Ads critical of Israel pulled from area billboards

Clear Channel cites community standards; supporters say it's about free speech


Members of the Seattle Mideast Awareness Campaign (SeaMAC) are still trying to figure out exactly what happened to get their messages yanked off billboards around Seattle and near Queen Anne. 

The group, which supports Palestinian rights and is a vocal critic of Israeli policies in the Middle East, has been blocked once again from posting its message. In January, Clear Channel Outdoor had signed a contract to place four signs on billboards around the city for the organization. In April, Clear Channel had placed three of the four signs on billboards that SeaMAC had rented, including one sign on Aurora Avenue, Lake City Way and one on Elliott Avenue West, just north of Lee Street. The billboard’s message read, “Equal Rights for Palestinians, stop funding the Israeli military” It was followed by the listing of a website,

According to a press release, the organization launched the billboard campaign as part of what its leadership group described as a continuing effort to “expose the misuse of U.S. taxpayer money to support Israel’s ongoing discrimination against the Palestinian people.”

But by the end of April, Clear Channel pulled the three billboards, maintaining that the “Stop 30 Billion” website promoted a campaign “that is not in keeping” with community standards.

In a statement, Clear Channel wrote that the company carefully evaluates all requests for advertising placement on a case-by-case basis. “Where necessary, we balance our belief that out-of-home advertising can contribute to our community’s discussion of serious issues with our equally strong commitment to ensure that all messages we post and any websites they promote adhere to community standards and are not offensive towards any business, group or individual,” read the statement.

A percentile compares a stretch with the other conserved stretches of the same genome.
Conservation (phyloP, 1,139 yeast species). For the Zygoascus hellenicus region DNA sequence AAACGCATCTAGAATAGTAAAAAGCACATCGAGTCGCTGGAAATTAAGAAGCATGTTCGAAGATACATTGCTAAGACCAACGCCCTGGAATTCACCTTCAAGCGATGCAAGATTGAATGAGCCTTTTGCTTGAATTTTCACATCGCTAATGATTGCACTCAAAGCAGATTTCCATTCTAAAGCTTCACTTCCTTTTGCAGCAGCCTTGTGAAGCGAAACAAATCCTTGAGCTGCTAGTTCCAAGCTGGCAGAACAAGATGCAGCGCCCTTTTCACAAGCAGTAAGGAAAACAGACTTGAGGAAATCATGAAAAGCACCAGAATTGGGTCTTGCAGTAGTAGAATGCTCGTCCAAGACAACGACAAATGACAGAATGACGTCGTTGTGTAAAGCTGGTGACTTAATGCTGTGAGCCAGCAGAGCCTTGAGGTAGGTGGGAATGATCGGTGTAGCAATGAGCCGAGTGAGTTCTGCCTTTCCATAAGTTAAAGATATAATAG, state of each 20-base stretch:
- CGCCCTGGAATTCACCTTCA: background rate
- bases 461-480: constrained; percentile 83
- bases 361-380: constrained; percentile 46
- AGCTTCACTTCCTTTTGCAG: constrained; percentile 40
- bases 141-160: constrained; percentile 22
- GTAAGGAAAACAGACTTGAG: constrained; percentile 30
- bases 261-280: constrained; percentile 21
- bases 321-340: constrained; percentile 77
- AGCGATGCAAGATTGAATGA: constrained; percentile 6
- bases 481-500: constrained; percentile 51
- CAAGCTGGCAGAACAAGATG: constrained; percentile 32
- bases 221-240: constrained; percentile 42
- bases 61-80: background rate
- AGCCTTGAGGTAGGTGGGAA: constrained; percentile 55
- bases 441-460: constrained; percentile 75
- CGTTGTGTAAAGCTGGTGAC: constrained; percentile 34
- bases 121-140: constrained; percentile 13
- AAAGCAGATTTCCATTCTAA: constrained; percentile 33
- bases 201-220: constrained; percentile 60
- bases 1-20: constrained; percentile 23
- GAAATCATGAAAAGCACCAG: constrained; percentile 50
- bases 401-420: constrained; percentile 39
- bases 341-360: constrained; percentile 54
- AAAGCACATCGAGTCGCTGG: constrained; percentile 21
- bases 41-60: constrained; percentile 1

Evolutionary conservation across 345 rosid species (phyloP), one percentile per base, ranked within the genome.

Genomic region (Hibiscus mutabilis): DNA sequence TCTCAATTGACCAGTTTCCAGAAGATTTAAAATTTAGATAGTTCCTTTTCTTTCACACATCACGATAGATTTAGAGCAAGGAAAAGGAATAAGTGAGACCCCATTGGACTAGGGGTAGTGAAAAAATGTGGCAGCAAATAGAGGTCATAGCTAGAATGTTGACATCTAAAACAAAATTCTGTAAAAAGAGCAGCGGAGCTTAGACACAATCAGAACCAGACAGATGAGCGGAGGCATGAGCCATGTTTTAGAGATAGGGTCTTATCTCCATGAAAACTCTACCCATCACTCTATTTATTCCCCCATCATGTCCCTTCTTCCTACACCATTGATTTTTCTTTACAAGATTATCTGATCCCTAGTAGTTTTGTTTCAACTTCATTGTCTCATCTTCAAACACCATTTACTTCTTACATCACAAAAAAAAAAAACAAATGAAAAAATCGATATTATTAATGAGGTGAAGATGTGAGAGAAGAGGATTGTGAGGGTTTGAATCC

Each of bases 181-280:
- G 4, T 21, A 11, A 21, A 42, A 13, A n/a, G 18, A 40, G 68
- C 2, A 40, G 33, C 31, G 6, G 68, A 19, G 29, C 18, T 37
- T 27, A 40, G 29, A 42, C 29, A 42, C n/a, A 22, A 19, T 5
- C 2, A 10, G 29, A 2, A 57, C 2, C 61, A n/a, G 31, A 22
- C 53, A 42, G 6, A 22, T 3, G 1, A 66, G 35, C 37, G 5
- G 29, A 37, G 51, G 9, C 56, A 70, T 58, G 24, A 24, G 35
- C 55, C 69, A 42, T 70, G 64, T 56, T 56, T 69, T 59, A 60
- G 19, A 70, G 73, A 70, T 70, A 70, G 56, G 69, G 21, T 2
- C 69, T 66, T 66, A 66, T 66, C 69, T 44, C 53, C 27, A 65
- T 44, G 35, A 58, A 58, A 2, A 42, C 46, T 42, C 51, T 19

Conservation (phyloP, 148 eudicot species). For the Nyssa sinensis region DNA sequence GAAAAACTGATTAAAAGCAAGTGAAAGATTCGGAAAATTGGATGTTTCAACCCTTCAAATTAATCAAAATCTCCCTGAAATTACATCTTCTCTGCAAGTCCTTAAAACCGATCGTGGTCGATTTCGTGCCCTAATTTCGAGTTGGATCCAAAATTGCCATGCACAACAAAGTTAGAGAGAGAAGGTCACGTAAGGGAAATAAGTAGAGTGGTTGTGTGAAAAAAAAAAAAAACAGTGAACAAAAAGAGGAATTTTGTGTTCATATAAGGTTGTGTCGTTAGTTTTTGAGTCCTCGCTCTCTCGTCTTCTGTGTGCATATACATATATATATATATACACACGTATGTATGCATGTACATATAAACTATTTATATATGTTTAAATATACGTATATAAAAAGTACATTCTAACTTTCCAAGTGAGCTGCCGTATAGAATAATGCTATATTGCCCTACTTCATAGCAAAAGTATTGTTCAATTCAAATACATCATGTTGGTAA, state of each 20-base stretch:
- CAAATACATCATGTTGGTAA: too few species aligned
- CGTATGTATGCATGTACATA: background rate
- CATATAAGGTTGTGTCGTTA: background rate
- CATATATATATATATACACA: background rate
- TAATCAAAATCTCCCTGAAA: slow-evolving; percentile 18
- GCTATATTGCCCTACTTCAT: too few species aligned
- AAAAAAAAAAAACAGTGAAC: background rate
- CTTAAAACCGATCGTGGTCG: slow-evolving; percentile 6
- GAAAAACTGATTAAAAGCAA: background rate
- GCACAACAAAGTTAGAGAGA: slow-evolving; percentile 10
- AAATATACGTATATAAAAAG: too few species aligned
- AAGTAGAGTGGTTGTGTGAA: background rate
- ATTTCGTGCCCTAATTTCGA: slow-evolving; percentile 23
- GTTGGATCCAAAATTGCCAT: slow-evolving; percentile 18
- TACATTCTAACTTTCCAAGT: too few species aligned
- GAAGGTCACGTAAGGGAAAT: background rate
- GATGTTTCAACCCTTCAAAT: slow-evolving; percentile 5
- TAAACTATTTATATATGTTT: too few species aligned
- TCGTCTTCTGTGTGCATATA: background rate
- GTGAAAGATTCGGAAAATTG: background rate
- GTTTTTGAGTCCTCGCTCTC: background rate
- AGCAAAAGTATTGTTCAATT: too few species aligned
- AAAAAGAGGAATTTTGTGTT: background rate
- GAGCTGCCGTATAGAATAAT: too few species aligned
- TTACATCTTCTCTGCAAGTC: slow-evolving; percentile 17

But SeaMAC member Ed Mast said Clear Channel didn’t appear to have any problem with the material when it was first presented to them last fall. 

“They approved these billboard signs last fall,” Mast said. “They approved the signs again when we submitted them for a second time in January. We signed a contract for four billboards to last four weeks apiece.”

Mast said Olivia Lippen, the general manager of the Seattle Division of Clear Channel Outdoors, cited objections from groups and organizations to the messages, but she wouldn’t specify which groups had objected to the billboards. According to Mast, Lippen said concerns about the organization’s website had made Clear Channel reevaluate its decision.

Mast said he had reason to believe that Clear Channel had already examined the website before accepting the messages and had apparently found nothing wrong.

Mast said he wanted to know what, specifically, they could change to make the website more acceptable, but he maintains that Clear Channel would not say what they found about the site that was not in keeping with community standards.

“We believe that pressure from unnamed organizations is what made them pull the billboards,” Mast said.

The website in question contends that the United States has agreed to give Israel $30 billion in military aid between 2007 and 2017. The site also maintains that the Israeli military has violated the Geneva Conventions, committed ethnic cleansing and has created a system that closely resembles apartheid in its dealings with the Palestinians.

This is the second time the group has run into trouble. Last December, SeaMAC tried to launch a series of advertisements on Metro buses that read “Israeli war crimes: Your tax dollars at work.”  News of the ads resulted in a firestorm of controversy, with King County officials receiving 600 emails in one weekend about the ads. 

While the ads were initially accepted by King County, the landslide of complaints resulted in King County Executive Dow Constantine deciding to pull the ads for fear that the buses could be targets of vandalism, violence, or even terrorism. SeaMAC and the ACLU sued the county over the decision, saying it violated the organization’s freedom of speech. But a judge ruled in favor of King County. When asked if he planned to sue over Clear Channel’s decision to break the contract, Mast said the organization was still weighing its options.

“This is certainly a free speech issue,” Mast said. “These are fact-based claims that in both cases were accept, but then later cancelled. This creates a dangerous precedence for free speech in a free society.”

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